Navaratri, which means “nine nights,” is a festival which has been observed for centuries throughout India. Navaratri honors the Devi, the great Goddess and divine Mother, the all-pervading Shakti.
In India, there are two main Navaratri festivals. One is Chaitra Navaratri, which takes place during the spring season. The other one, and the most widely celebrated throughout the country, is Sharad Navaratri or Mahanavaratri, which begins on the first new moon in early autumn and culminates on the tenth day with the celebration of Dasera. On the Siddha Yoga path, it is this Navaratri that we celebrate.
There are many scriptures that extol the glory of the Devi and tell stories of her victories. One such text is the Devi-Mahatmya, which is found in the Markandeya Purana and recounts the tradition of Navaratri. In this story the goddess Mahadurga, who encompasses all forms of the Devi, spends nine days in battle with a host of demons including the terrible buffalo demon, Mahishasura. These demons symbolize the ego and the forces of ignorance. Mahadurga defeats the demons on the tenth day, or Dasera, in a triumph of light over darkness, good over evil.
One of the highlights of Navaratri is garba dancing as part of evening worship of the Devi. Groups dance in concentric circles around the garba flame, which represents the light of the Devi. While dancing they rhythmically tap dandiya, small sticks, which are painted in vibrant colors and decorated with tassels and other adornments.
During Navaratri, Siddha Yogis worship the Devi as Kundalini Shakti in three of her forms: Mahadurga, Mahalakshmi, and Mahasarasvati. Each of these forms of the Devi supports a seeker to experience and nourish the light that is their true nature. And over the nine nights and ten days of this celebration, Siddha Yogis honor the Goddess in her various manifestations by singing the Jaya Devi Arati.
In 2020, Navaratri, which is a lunar celebration, is taking place between October 17 and 24 in the western hemisphere, and between October 17 and 25 in India. (The second and third lunar days overlap on October 18 in the West).
October 17 – 18
The first three nights of Navaratri honor Mahadurga, the form of the Devi that dissolves ignorance. Mahadurga is depicted riding a tiger and wielding divine weapons, her countenance both fierce and serene. She vanquishes our inner enemies and strengthens our courage. When we seek her blessings, she helps us overcome fear and ignorance so we can persevere on the spiritual path.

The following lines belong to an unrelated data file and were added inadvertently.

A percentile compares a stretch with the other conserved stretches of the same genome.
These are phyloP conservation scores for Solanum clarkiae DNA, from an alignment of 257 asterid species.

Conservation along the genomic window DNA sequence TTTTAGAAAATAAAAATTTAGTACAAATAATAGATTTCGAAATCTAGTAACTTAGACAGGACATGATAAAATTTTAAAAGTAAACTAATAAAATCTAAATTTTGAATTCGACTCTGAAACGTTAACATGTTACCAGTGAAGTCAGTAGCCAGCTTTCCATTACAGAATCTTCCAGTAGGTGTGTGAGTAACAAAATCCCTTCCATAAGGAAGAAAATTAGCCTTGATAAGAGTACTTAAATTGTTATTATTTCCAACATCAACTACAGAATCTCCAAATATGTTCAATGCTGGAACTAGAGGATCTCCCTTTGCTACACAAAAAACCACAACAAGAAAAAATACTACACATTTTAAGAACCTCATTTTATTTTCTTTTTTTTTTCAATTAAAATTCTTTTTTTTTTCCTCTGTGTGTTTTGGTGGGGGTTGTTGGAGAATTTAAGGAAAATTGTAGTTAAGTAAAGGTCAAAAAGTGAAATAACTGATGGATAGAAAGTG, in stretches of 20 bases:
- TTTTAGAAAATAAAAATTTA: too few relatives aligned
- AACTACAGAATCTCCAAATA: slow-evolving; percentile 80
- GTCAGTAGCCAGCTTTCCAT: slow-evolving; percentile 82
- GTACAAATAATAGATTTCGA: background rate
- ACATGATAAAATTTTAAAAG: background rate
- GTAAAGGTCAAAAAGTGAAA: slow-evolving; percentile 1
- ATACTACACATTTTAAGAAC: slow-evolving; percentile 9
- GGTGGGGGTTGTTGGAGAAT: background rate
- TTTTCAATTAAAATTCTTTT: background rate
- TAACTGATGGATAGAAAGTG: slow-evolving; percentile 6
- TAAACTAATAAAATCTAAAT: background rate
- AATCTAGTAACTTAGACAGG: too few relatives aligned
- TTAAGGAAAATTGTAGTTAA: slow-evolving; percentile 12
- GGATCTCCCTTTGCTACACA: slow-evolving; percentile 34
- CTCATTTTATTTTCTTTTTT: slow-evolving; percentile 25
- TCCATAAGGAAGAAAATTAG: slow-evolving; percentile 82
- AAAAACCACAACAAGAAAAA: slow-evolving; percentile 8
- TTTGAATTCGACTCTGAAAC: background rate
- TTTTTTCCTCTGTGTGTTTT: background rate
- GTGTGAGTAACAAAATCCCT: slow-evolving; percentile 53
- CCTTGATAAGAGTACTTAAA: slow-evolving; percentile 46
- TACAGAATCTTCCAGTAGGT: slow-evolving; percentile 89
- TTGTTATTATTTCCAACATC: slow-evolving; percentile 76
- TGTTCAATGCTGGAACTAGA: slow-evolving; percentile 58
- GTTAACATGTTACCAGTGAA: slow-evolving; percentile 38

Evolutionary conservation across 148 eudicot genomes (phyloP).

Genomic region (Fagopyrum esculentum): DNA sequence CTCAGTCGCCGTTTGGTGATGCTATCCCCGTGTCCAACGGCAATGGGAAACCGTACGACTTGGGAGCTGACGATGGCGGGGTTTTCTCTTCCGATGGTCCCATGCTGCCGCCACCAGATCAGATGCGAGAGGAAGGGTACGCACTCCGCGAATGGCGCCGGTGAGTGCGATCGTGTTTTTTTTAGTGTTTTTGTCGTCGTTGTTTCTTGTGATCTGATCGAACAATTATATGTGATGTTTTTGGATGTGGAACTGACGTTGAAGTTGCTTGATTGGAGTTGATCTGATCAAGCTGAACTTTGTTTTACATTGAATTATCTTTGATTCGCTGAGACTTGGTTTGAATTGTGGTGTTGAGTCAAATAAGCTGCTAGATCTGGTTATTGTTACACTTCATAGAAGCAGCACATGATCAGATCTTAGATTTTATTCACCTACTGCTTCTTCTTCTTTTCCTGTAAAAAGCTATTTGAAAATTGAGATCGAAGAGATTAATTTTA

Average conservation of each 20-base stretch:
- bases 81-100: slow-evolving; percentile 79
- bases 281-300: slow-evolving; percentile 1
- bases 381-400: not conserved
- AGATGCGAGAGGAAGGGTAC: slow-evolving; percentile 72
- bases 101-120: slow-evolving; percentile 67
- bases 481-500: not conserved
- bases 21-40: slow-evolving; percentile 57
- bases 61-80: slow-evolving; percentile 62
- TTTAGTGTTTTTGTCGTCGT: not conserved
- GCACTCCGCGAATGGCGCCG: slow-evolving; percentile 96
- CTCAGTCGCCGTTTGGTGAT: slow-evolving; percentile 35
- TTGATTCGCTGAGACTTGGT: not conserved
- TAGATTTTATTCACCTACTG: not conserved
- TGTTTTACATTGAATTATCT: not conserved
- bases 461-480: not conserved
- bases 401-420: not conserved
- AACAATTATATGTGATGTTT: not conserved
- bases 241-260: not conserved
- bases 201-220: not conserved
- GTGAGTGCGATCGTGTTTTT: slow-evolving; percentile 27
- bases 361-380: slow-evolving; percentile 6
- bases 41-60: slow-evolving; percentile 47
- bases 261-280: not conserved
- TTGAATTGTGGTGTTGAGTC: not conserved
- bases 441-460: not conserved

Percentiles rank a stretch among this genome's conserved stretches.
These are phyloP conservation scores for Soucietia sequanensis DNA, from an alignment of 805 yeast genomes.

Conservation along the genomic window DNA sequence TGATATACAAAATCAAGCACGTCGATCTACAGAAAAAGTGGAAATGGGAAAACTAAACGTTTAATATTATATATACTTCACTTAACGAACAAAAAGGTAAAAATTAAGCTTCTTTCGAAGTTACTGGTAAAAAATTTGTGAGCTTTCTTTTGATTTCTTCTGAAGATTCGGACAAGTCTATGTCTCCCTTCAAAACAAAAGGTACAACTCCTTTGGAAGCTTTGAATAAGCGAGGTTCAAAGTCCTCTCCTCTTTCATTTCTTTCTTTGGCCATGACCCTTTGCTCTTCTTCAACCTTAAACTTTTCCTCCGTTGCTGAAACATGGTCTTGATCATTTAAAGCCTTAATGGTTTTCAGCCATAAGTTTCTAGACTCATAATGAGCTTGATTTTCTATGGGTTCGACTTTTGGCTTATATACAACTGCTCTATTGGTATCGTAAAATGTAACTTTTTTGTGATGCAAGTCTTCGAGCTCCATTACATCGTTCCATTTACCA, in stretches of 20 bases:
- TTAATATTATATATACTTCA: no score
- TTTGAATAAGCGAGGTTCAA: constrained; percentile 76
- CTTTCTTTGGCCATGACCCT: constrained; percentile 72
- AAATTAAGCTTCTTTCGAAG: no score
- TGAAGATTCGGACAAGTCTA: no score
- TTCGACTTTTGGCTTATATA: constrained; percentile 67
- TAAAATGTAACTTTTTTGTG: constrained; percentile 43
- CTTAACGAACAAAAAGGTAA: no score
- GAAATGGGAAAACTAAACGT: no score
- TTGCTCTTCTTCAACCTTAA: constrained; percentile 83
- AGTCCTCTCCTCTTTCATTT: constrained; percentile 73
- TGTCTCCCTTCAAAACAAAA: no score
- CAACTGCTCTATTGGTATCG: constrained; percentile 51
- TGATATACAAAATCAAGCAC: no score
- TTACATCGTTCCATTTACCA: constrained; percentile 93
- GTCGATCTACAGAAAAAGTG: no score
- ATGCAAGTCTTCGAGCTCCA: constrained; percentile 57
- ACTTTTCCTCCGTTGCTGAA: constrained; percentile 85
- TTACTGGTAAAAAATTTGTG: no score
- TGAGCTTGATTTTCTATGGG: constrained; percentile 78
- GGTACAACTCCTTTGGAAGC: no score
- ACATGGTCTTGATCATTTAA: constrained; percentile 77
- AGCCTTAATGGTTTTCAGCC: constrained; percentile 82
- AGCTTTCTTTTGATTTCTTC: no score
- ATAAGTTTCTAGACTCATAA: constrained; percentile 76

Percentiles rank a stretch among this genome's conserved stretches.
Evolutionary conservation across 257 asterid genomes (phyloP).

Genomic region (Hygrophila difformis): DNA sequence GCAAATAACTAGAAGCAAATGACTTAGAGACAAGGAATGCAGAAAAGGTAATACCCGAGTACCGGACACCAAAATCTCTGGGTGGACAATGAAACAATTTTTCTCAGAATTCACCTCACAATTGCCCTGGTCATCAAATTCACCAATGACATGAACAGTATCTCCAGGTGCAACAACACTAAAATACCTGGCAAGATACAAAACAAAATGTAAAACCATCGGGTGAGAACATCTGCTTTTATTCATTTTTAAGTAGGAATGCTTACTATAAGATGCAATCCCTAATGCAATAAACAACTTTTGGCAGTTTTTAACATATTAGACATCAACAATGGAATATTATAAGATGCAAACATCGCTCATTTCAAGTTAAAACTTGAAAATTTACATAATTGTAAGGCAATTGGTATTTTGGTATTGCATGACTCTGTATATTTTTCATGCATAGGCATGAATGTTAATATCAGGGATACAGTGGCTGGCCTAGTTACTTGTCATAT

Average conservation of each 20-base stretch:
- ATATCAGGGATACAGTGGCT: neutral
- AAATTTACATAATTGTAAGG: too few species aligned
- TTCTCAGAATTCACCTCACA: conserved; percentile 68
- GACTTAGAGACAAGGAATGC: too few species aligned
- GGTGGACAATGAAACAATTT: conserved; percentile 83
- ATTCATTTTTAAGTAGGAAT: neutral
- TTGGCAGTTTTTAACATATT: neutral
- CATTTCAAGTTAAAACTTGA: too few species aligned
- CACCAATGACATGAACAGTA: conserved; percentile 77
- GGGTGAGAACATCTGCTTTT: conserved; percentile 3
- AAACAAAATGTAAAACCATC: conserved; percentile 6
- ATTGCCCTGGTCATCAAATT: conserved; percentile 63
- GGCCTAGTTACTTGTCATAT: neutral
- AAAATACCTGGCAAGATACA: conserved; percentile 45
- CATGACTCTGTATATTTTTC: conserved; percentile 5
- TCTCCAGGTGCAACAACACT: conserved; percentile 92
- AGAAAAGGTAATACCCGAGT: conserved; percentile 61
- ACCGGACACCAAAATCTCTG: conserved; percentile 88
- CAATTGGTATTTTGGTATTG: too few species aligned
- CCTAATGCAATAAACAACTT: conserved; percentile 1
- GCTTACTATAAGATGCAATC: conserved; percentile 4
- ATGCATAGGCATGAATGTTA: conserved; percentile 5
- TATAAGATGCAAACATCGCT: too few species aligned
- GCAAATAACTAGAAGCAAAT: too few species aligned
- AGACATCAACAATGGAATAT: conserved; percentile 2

One of the many highlights of the Navaratri celebration on the Siddha Yoga path is invoking the power of the devi Mahadurga through namasankirtana—chanting Kali Durge Namo Namah.
October 19 – 21
For the next three nights of Navaratri we honor Mahalakshmi, the goddess of abundance, beauty, and auspiciousness. She is often depicted standing or seated in a lotus flower, gold coins streaming from her open palm. When we pray to Mahalakshmi and invoke her grace within us, she bestows wealth in all forms, inspires generosity, and helps us to recognize the abundance and beauty within us and in the world around us.
Mahalakshmi has many names and manifestations. Eight of these forms are known by the name Shri Ashtalakshmi, which you can read about here. One way that Siddha Yogis invoke Mahalakshmi is by reciting the beautiful hymn Shri Mahalakshmyashtakam Stotram.
October 22 – 24
The final three nights honor Mahasarasvati, the embodiment of wisdom, creativity, and artistic expression. Clad in white and holding the Veda in one hand, she represents purity and the light of knowledge within us. In another hand she holds the veena, a stringed musical instrument which symbolizes the creative inspiration that springs forth, ever-new and ever-replenishing, from the inner Self. Worship of Mahasarasvati cultivates learning, noble thoughts, and eloquent, truthful speech. She is the inspiration for musicians, artists, writers, and students.
October 25 – Dasera
The celebration of Navaratri culminates on Dasera, also known as Vijayadashami—the tenth day, the day of victory after the nine nights of Navaratri. Dasera marks the triumph of the Goddess over the demon Mahishasura and symbolizes the prevailing of the supreme light.
Dasera as the day of victory is reflected in other Indian scriptures and texts as well. According to the epic poem Ramayana, this is the day when Lord Rama defeated the ten-headed demon Ravana.
In the Mahabharata, Dasera is the day when the Pandava brothers returned to their kingdom after thirteen years in exile and re-established righteousness in the world. Upon their return, the Pandavas regained their weapons and did puja to them. Therefore, on Dasera it is traditional to honor the tools of one’s trade.
Dasera is considered one of the three-and-a-half most auspicious days of the year. (In India, auspicious days and nights are determined by the panchanga, which is a traditional minute-by-minute lunar calendar). This is therefore one of the most favorable days to embark on a project, especially one that involves knowledge, art, or music. It is a day of new beginnings, of fresh starts, when the heavens seem to shower their golden-hued blessings in particular abundance, supporting the success of our new endeavors.
Jaya Devi! Victory to the divine light! Victory to dharma!